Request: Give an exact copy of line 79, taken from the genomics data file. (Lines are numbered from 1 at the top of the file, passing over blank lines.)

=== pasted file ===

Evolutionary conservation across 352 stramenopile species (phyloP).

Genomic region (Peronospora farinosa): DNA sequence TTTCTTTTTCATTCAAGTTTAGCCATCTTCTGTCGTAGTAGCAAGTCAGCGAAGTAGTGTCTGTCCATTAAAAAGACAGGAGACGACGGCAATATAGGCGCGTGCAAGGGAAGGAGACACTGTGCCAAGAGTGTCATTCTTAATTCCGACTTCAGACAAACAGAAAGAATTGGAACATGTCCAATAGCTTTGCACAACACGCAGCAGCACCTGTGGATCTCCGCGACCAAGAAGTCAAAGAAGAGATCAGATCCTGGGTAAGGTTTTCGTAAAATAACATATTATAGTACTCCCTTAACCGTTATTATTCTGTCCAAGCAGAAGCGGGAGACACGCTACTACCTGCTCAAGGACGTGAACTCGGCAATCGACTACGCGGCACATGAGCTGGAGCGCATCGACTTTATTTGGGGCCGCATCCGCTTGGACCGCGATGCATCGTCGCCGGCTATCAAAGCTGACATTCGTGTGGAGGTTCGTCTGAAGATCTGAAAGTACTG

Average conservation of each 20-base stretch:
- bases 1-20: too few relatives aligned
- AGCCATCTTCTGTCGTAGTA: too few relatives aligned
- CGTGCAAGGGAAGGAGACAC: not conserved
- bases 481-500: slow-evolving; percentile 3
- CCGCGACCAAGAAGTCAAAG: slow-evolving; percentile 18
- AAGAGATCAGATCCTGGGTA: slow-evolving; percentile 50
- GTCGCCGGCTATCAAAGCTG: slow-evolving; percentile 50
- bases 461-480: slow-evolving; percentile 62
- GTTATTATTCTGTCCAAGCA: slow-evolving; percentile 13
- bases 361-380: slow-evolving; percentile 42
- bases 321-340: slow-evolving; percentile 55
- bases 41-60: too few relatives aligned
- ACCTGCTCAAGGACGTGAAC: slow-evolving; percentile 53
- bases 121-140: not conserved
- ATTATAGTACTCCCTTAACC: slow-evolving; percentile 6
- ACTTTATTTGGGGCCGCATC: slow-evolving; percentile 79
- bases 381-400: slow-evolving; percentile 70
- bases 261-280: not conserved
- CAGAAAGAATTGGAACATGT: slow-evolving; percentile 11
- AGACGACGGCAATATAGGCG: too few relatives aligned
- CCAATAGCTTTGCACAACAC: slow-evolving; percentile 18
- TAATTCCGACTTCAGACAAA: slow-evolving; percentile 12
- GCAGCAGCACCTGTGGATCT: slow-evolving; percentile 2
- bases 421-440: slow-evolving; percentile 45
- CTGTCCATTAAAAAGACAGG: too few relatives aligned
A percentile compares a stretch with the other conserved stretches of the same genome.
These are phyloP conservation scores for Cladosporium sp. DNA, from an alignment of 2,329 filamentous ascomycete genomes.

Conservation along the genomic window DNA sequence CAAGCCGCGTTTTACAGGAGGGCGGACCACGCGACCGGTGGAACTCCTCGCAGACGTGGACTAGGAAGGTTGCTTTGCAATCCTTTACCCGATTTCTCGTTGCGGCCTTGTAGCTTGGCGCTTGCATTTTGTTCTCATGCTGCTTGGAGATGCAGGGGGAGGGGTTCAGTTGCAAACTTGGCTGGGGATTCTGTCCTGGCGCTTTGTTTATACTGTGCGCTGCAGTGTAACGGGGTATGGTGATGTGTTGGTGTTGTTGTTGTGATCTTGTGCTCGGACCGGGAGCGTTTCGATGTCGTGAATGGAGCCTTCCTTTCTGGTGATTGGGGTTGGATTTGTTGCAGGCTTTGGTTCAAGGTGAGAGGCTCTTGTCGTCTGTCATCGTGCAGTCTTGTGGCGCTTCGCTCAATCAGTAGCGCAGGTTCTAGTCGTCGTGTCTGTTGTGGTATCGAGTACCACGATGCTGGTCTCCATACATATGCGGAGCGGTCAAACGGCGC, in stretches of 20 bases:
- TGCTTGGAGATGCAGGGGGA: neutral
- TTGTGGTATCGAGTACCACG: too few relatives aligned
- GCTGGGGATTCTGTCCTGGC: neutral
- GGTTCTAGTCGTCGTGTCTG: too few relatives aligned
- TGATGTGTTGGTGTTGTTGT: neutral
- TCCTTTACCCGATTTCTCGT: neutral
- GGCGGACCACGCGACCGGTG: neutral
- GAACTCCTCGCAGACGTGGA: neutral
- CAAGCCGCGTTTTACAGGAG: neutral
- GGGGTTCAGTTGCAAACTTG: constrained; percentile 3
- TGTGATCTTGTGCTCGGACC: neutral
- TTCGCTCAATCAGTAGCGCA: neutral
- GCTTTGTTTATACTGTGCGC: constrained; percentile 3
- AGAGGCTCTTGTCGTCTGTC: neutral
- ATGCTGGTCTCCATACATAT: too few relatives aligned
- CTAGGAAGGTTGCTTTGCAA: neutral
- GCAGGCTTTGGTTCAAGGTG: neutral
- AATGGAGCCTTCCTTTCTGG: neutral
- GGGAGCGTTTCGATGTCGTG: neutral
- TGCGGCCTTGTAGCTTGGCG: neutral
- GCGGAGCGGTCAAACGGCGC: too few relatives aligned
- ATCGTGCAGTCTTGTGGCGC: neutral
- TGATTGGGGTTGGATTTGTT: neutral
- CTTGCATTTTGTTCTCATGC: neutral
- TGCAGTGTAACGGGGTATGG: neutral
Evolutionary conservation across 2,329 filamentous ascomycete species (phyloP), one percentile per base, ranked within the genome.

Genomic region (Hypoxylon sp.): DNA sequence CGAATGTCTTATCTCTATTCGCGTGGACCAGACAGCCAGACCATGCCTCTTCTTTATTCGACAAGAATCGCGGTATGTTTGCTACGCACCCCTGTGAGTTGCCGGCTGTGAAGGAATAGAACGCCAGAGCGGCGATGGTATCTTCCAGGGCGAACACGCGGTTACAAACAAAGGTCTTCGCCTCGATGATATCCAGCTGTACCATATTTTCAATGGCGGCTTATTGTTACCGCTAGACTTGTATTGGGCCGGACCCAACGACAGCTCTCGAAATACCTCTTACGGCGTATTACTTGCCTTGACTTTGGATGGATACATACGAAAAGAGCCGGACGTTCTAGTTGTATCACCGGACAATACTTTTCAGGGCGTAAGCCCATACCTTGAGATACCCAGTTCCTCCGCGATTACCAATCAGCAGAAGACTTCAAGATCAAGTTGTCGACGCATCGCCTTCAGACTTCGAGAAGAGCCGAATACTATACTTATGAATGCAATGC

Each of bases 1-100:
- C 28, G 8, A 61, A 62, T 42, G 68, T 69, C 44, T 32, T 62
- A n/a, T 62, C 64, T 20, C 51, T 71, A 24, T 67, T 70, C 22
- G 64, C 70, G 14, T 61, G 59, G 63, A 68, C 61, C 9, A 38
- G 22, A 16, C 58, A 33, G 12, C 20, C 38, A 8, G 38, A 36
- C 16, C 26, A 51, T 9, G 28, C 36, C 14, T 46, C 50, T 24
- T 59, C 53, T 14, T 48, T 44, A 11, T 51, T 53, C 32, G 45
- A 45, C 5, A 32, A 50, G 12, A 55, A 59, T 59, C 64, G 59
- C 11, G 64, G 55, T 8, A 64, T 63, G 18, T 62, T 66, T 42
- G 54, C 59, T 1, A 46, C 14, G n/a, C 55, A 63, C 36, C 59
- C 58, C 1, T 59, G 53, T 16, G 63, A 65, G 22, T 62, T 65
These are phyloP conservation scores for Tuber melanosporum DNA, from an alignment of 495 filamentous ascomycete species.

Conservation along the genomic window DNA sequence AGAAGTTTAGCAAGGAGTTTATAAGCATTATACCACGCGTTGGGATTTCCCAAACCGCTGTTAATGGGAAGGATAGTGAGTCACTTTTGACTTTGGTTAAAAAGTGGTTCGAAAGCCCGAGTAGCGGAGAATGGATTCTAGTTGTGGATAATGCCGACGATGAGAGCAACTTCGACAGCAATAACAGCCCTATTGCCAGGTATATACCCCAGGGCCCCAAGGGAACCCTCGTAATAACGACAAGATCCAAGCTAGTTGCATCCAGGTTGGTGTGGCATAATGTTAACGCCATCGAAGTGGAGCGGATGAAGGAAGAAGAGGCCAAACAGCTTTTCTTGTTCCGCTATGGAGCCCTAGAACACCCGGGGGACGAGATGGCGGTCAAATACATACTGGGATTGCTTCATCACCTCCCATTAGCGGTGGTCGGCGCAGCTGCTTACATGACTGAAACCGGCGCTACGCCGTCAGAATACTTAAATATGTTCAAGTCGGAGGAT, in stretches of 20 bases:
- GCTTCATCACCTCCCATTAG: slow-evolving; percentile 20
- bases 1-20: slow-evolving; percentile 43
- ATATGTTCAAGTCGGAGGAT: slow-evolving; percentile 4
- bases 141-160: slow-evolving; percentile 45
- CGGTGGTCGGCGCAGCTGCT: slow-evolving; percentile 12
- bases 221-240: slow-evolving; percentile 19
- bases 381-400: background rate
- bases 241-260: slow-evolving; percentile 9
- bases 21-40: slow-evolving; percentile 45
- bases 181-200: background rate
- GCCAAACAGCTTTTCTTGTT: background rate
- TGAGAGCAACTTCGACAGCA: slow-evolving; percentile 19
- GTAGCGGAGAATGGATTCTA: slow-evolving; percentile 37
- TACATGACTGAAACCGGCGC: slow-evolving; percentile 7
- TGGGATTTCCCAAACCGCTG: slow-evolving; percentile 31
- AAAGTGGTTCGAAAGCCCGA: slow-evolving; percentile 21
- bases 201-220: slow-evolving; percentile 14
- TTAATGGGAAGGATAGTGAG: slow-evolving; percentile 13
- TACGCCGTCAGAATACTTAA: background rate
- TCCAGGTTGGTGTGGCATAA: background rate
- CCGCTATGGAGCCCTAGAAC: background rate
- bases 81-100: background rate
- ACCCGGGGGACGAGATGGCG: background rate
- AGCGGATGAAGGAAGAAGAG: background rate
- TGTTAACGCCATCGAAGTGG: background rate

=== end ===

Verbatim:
- bases 241-260: slow-evolving; percentile 9